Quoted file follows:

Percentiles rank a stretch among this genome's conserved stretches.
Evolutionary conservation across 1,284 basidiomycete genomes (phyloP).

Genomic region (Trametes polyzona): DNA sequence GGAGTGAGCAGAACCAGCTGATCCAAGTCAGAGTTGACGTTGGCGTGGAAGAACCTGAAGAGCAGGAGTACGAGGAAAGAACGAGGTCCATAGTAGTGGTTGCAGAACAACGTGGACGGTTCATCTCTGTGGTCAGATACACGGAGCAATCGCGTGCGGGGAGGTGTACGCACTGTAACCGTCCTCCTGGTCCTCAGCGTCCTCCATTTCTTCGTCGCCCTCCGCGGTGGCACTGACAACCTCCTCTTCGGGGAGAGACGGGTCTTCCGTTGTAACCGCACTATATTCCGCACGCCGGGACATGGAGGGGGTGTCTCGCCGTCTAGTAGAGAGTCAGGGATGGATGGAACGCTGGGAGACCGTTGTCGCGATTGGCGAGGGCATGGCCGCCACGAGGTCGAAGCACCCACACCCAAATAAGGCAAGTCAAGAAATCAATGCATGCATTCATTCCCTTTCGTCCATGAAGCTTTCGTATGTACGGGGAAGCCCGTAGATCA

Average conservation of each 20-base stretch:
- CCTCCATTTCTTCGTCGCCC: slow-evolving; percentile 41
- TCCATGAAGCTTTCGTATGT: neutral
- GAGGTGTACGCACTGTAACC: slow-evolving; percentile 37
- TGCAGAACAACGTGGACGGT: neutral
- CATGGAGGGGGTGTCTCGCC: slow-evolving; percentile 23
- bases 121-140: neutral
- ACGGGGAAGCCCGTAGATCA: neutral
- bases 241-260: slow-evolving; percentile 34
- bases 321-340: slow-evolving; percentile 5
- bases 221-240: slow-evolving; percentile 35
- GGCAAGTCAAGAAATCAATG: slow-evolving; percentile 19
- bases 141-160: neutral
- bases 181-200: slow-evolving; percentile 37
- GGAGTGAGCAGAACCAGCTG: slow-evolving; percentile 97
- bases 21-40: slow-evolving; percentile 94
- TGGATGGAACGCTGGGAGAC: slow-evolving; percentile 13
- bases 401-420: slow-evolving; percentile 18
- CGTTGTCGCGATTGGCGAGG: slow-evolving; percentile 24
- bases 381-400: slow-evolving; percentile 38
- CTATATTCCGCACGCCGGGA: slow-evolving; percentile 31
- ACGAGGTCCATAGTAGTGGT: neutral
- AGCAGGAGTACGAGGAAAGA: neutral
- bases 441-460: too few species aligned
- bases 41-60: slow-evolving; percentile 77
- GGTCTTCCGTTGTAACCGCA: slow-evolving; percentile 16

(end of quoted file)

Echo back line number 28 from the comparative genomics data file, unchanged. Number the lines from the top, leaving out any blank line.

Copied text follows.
- bases 41-60: slow-evolving; percentile 77